Veterans

September 20, 2012

MIAP brings final resting place for veterans

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Natalie Lakosil
Staff writer
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Two members of the U.S. Army carry the remains of two veterans as part of the Missing in America ceremony held at Southern Arizona Veterans Memorial Cemetery on Sept. 12.

The Missing in America Project laid to rest 18 more veterans Sept. 12 at the Southern Arizona Veterans Memorial Cemetery in Sierra Vista.

Along with the 18 homeless or indigent veterans, one spouse was also buried. The remains were those of service members who served in the U.S. Army, Air Force and Navy during World War II, the Vietnam and Korean War and during the Vietnam and Cold War eras.

“The purpose of the MIA Project is to locate, identify and inter the unclaimed cremated remains of American veterans through the joint efforts of private, state and federal organizations to provide honor and respect to those who have served this country by securing a final resting place for these forgotten heroes,” according to the foundation’s website.

Fort Huachuca Garrison Commander Col. Dan McFarland represented Maj. Gen. Gregg Potter, commander of the U.S. Army Intelligence Center of Excellence and Fort Huachuca, at the ceremony. McFarland shared with the audience that during his last assignment prior to 9/11, he worked in Asia as part of the Joint Task Force accounting for prisoners of war or those missing in action and spent three years searching for service members in Southeast Asia to bring them home. “It is a fitting thing right here in the United States that we found our own,” he said.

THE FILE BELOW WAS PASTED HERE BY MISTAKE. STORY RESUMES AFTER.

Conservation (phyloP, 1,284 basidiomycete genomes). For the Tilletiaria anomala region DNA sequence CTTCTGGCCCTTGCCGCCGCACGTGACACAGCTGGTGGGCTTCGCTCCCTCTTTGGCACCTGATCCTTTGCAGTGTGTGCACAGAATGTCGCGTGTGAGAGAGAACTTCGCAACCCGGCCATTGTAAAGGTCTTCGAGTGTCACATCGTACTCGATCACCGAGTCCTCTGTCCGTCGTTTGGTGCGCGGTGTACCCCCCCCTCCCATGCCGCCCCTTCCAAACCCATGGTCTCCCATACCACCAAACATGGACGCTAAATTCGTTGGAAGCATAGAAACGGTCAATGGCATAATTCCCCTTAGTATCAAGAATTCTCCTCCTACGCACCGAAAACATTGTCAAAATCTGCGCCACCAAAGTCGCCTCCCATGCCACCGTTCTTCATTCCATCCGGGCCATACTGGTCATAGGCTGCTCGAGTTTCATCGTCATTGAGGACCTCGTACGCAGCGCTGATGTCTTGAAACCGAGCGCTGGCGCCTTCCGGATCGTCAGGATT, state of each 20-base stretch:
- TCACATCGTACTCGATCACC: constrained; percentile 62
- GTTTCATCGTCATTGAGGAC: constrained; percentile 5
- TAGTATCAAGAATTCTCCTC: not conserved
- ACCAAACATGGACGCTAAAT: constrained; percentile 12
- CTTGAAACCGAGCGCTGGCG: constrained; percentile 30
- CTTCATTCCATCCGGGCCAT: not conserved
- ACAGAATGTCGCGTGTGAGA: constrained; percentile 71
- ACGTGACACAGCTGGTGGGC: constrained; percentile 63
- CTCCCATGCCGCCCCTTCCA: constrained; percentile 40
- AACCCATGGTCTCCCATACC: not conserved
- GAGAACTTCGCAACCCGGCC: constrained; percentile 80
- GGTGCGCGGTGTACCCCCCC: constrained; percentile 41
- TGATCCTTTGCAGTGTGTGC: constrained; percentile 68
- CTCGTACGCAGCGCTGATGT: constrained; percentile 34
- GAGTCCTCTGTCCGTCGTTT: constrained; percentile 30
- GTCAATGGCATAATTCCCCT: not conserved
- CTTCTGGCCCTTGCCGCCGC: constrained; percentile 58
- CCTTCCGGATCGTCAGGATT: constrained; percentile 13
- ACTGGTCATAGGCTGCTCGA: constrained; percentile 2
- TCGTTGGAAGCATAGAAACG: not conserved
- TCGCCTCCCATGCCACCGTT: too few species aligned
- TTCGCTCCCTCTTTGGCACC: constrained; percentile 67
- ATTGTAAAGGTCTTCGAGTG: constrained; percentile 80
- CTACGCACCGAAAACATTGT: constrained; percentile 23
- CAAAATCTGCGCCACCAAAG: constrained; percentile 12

The cremains were escorted to the cemetery by a motorcade of more than 100 riders from throughout the state. The cemetery’s columbaria now holds 62 remains from the MIA project, which was started nation-wide in 2007.

Those honored on Wednesday were given their final role call to the audience of more than 200 people. Veterans, active duty military, civilians, politicians, one family member, the Buena High School Junior Reserve Officer Training Corps and others attended the ceremony to bid a final farewell.

“We support MIAP; we have done it since the very beginning here and we come because it is important to never forget those who paid the ultimate sacrifice even though it may have been later in life, they took an oath and they deserve our respect,” said Onita Davis, a member of the Oro Valley American Legion Auxiliary Unit 132.

Audience member Delores Summers, who is a member of the Christian Motorcyclist Association and of the Patriot Guard, said tearfully, “we just appreciate the veterans and everything they have done,” when asked why she attended the service with her husband.




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